Kasich: Well, I don't want to comment on media outlets, but I will tell you that if the Republican Party does not evolve, the Republican Party is going to die. The Republican Party cannot be anti-trade, anti-immigrant, not out there practicing the politics of people, you know, the issues surrounding drug addiction and mental illness and the cost of prescription drugs and healthcare and student debt and all of these things are very personal to people now. And if the party wants to have an ideological debate, it's never going to win anything in a major way. So I do believe that the party needs to evolve, or I won't be a part of it.
Smith: In your Washington Post op-ed, you called Vladimir Putin a latter-day Stalin. What do you make of the state of US-Russia relations, which are seemingly at a low point since the Cold War?
Kasich: I've been frankly very surprised at the intensity of our differences. I mean, between what appears to be hacking of our political system to the aggressive use of nukes on the borders, to these atrocities in Syria and their warnings. I've been very, very surprised at the intensity of all this. You know, I think to a degree this happens when they spot a softness in us, which I think for a while they did. But I think that's coming to an end. And, you know, when we ... we can't beg them to get along with us. And I think there was some of that going on, which has now ended.
Mike Nudelman, Business InsiderIt's a very serious matter. And what should we do about it? We should reinforce NATO. We need to be prepared to take solid actions to make it clear that we will not tolerate any intervention, and Russian intervention. These are serious matters, and we can never let up on these sanctions. Frankly, we should publicly increase them. And when it comes to the cyberwarfare piece, we're going to have to deal with it. I mean, it would be very easy to make an inflammatory statement on what we ought to do on cyber. I don't think that that's productive. But to allow the Russian activity to go unresponded to is not acceptable. So the administration is going to have to figure out, you know, a tough response on the basis of this hacking.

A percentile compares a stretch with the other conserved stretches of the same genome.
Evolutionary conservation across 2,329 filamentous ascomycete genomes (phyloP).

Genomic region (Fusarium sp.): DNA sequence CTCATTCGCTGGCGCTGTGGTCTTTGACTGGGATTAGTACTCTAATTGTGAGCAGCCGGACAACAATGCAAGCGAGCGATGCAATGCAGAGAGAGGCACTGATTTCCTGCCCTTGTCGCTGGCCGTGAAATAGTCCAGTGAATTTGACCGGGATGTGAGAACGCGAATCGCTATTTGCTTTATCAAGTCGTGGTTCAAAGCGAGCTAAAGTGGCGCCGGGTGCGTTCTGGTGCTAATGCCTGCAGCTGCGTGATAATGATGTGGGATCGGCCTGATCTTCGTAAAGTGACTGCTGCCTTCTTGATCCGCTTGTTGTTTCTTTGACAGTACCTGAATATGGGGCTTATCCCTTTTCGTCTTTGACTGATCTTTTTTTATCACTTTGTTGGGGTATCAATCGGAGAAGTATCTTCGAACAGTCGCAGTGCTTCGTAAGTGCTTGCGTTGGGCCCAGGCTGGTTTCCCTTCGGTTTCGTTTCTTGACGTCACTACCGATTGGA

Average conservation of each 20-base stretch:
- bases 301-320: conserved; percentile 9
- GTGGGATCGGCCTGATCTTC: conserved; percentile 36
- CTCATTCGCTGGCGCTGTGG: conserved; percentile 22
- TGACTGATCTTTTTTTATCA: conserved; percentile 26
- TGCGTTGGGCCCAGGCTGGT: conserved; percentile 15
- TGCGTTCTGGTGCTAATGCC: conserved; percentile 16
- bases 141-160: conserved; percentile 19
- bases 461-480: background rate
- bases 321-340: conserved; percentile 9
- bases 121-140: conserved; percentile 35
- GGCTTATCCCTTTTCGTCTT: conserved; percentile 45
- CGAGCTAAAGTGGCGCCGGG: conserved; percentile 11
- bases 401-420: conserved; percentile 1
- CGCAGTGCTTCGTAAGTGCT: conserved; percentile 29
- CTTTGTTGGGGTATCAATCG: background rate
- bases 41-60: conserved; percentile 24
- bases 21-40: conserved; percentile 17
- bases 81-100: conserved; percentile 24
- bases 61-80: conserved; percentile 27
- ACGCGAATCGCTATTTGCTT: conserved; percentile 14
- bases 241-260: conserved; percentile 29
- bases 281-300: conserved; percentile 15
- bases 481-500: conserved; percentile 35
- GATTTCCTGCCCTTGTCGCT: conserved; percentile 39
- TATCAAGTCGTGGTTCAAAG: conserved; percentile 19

Smith: Now there was just a story published on how the administration is weighing military options regarding Syria, not necessarily looking at ISIS but at Assad and Russia backing them. Do you think we're at the point where that needs to be on the table?
Kasich: I think it's too late. I think that there's been too much. This all started with the red line, walking away from it. The inability to arm the legitimate Assad opposition. And, you know, it's trying to put toothpaste back in the tube. Not only are there a lot of outsiders intervening but this also involves a vicious internal war. There are many who believe the Alawites will fight to the death because they believe that, should they lose power, the majority would take, would show no compassion for them. They ruled that country for a long time, ruthlessly. It is a vicious civil war that makes one want to cry every day. We've just let too many things happen. And now, try to turn around and fix it. Getting involved in a civil war directly was never something I thought made sense.
Smith: Moving on to Wells Fargo, this is one of the biggest banking scandals that I can remember in my lifetime. What were some of your thoughts on what happened?